It’s 100 years since the Trans Australian Railway joined Australia’s east and west in a massive, five-year nation-building project.
Story John Dunn
It’s been a long time since anyone paid much attention to Ooldea, but that’s about to change and in a big way, even if only temporarily. On October 17 this dot on the map on the edge of the Nullarbor Plain in South Australia will become the focus of much attention throughout the nation, as two metal monuments are unveiled. This event will commemorate the centenary of the completion of the Trans Australian Railway, which linked the country’s east and west.
It was at a point four kilometres west of Ooldea, at 1.45 on a warm spring afternoon in 1917, that the two groups of workers, who had begun laying the 1692km of tracks from Port Augusta, SA, and Kalgoorlie, WA, met to complete what is one of the world’s great railroads.
“This was a momentous occasion in Australia’s history,” says Bob Sampson, executive officer of the National Railway Museum in Port Adelaide, who is arranging October’s event with support from Regional Development Australia Whyalla and Eyre Peninsula. “It not only linked the east and west coasts but also provided a platform for successful negotiations to encourage Western Australia to join the Commonwealth and establish the Australian Federation.”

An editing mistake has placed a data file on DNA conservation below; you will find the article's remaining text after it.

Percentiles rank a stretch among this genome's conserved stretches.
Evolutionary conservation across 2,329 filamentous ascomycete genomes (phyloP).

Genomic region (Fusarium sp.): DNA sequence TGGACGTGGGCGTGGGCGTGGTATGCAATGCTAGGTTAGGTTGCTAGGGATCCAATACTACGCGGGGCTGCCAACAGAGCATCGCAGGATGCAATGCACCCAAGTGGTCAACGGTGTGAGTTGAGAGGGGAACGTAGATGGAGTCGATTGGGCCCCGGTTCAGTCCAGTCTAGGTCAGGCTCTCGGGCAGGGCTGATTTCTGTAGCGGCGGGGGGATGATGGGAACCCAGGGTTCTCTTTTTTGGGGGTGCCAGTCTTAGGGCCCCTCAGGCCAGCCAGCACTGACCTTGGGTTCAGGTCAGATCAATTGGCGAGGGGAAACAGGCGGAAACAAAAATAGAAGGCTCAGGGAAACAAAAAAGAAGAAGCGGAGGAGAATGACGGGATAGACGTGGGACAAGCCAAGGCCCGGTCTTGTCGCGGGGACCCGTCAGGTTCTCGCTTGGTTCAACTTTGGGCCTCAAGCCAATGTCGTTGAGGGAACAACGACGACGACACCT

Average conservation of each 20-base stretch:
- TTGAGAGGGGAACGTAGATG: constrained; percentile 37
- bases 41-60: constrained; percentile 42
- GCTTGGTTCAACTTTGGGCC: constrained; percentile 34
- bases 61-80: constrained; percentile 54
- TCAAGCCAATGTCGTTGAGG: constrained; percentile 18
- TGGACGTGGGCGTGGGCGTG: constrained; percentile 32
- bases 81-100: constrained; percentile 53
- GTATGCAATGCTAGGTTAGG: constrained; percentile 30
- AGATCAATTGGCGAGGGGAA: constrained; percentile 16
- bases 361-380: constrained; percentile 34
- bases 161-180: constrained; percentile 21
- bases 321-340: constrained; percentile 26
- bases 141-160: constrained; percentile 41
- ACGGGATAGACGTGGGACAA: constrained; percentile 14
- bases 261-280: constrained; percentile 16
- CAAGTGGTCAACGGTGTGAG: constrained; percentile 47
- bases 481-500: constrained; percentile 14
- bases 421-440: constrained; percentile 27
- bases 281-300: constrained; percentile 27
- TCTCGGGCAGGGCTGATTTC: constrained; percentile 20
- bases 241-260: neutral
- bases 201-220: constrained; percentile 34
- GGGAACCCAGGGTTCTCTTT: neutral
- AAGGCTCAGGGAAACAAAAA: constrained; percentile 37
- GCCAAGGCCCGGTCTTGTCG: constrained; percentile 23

Until those railway gangs arrived and built a temporary camp, Ooldea was a watering hole and a meeting place for the Aboriginals of an isolated and little known area where the waves of rolling sandhills to the east met the seemingly endless expanse of limestone rock and its scattered saltbush stretching away to the west.
Back in 1917 those workers attracted nationwide interest in this tiny, lonesome spot as they completed this massive five-year project.
This story excerpt is from Issue #114
Outback Magazine: August/September 2017